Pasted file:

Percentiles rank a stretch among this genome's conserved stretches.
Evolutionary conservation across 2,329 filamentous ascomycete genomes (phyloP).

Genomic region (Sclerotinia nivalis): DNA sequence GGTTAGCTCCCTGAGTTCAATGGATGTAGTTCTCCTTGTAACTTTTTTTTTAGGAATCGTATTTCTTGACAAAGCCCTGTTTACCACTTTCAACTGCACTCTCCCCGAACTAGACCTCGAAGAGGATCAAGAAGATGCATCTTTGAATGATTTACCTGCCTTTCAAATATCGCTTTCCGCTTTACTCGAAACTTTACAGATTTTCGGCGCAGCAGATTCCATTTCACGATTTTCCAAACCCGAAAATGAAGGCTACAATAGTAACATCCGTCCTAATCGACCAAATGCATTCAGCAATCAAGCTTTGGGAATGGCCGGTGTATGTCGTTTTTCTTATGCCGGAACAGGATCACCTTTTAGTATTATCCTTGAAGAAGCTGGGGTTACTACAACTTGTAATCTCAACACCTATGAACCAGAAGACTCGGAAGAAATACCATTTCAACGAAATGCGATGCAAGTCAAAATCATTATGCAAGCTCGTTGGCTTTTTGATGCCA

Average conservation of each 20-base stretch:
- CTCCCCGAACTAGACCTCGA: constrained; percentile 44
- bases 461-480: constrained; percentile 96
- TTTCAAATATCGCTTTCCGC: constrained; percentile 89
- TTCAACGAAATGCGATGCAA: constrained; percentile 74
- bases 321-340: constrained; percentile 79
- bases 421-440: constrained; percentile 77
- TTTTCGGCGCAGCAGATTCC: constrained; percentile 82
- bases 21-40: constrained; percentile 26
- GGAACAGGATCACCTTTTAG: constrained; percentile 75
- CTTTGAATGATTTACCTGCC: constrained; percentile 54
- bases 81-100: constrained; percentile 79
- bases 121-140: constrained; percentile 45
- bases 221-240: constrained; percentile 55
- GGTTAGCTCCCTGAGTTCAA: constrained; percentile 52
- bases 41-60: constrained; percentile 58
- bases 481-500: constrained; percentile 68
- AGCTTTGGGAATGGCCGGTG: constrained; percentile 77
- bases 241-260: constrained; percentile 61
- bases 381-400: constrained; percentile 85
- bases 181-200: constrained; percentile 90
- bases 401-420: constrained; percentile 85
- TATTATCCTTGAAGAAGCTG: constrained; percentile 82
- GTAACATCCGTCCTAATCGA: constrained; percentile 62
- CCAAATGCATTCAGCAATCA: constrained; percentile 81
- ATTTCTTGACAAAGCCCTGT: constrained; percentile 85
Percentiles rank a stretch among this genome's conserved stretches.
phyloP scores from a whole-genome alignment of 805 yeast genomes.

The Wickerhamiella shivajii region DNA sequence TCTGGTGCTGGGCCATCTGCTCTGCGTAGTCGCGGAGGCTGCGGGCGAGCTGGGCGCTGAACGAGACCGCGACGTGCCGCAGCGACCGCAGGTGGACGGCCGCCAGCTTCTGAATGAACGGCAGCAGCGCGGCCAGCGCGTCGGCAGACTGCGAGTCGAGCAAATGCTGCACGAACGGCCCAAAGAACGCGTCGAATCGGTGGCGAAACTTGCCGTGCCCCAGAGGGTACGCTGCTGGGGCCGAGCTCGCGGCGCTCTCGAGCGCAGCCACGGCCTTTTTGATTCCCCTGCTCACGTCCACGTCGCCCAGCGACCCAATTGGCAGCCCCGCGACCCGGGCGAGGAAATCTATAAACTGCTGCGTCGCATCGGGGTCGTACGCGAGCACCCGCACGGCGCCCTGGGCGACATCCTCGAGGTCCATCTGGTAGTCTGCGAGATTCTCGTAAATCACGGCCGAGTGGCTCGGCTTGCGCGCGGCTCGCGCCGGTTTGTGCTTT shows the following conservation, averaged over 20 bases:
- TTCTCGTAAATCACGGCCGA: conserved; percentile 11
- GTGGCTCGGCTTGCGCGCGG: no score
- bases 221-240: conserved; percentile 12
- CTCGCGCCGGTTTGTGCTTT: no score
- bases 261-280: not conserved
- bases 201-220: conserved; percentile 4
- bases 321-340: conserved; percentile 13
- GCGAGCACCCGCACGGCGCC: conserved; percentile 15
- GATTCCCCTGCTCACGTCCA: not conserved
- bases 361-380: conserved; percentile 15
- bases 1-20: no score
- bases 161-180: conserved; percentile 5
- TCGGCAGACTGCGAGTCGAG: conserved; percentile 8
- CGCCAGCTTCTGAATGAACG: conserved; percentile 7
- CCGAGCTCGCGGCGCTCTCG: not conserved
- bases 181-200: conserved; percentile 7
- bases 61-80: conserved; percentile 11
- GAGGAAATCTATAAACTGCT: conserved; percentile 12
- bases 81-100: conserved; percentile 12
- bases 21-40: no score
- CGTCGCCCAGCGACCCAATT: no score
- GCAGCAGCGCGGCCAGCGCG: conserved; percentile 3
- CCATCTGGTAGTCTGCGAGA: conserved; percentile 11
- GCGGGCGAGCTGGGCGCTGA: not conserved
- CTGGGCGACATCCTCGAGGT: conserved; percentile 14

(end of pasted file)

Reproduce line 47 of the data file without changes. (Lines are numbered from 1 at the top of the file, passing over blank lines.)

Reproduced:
- CCGAGCTCGCGGCGCTCTCG: not conserved